Steve: Yeah, yeah, I can count.
Robin: You know that means you suck.
Steve: Yep, I can read, too.
Robin: Since when?
Steve: It’s this stupid hat. I am telling you, it is totally blowing my best feature.
Ah yes. The famed Steve Harrington hair. I’m sure that’s the problem.
Dustin also becomes frustrated with relationships, both romantic and friendships. He frustrates all of his friends dragging them on a mission to “connect” with his camp girlfriend, which he also fails to connect with.
Then there’s all the desperate housewife moms at the pool, including Mrs. Wheeler, who are infatuated with Billy. Sure, Mrs. Wheeler’s husband is pretty boring. But does this excuse adultery?
Is there even one good relationship in Episode 1?
The Bible chimes in on relationships countless times, because relationships are of key importance to God. Half of the ten commandments are about our relationships with others, and entire chapters focus on loving others and what that actually looks like (I Corinthians 13). But I think one of my favorite passages about relationships has to be in Philippians, Chapter 2. It reads:
3 Don’t be selfish; don’t try to impress others. Be humble, thinking of others as better than yourselves. 4 Don’t look out only for your own interests, but take an interest in others, too.
5 You must have the same attitude that Christ Jesus had. (Philippians 2:3-5, NLT)
Does it get any more clear that this?
Don’t be selfish. (Whoops, a bunch of us mess that one up a lot).
Don’t try to impress others. (Whoops, there goes social media.)
Be humble, thinking of others as better than yourselves. Or just in case we missed the point he says it another way. . . don’t’ look out only for your own interests, but take an interest in others too!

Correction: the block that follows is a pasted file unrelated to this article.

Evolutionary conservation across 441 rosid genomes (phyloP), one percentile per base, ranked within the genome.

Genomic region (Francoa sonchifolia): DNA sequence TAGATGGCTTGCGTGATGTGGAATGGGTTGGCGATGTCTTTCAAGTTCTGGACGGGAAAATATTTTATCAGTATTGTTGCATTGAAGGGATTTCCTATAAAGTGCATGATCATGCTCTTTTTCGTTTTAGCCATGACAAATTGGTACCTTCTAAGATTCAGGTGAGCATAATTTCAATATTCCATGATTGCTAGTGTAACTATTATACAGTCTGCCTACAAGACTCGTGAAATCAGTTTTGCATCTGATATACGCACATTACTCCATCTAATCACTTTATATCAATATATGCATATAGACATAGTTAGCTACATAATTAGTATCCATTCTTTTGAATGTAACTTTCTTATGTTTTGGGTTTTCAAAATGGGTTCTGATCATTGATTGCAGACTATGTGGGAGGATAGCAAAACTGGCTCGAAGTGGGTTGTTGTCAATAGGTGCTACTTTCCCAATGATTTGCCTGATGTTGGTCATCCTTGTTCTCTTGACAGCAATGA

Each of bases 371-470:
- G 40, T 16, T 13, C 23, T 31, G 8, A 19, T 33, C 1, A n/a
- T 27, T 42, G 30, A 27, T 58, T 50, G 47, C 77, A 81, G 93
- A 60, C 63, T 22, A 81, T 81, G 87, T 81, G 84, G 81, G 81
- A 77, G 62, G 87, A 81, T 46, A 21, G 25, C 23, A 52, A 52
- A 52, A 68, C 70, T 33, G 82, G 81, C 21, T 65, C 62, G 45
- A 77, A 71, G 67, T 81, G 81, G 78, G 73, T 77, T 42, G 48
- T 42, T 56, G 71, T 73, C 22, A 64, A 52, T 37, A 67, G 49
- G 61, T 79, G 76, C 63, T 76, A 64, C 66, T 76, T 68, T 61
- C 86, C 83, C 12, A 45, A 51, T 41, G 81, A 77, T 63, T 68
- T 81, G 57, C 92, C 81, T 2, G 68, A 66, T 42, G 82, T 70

Can you imagine how much better our relationships would be if we were considering others interests before our own? Can you imagine how much better kids would treat their parents. . . or how much better married couples would treat each other?
Let’s discuss this a little more.
- What did you enjoy most about this first episode?
- Which character did you relate to most in this episode and why?
- How did you feel about Billy’s role in this episode?
- What do you think went through Mrs. Wheeler’s mind when she saw her husband holding their daughter as she prepared to walk out the door to meet Billy?
- What does it mean in the verses above when the author said, “consider others interests before your own”? What does that look like in the real world?
- What are some ways people fail to be considerate of you and your interests?
- What are some ways you tend to respond when people treat you this way?
- What are some ways you have failed to consider someone else’s interests before your own?
- How should you treat your friends and even people in romantic relationships?
- What is something you can do this week to live this out?
Rob Chagdes is one of the pastors at Prairie Lakes Church in northern Iowa. In the years since he met Jesus as a sixteen year old, Rob has spent his life working to raise up the next generation to love God and invite others into His unending story. He spends most of his free time with his wife Leslie, their three amazing daughters, and their energetic dog Jedi. You can reach Rob at firstname.lastname@example.org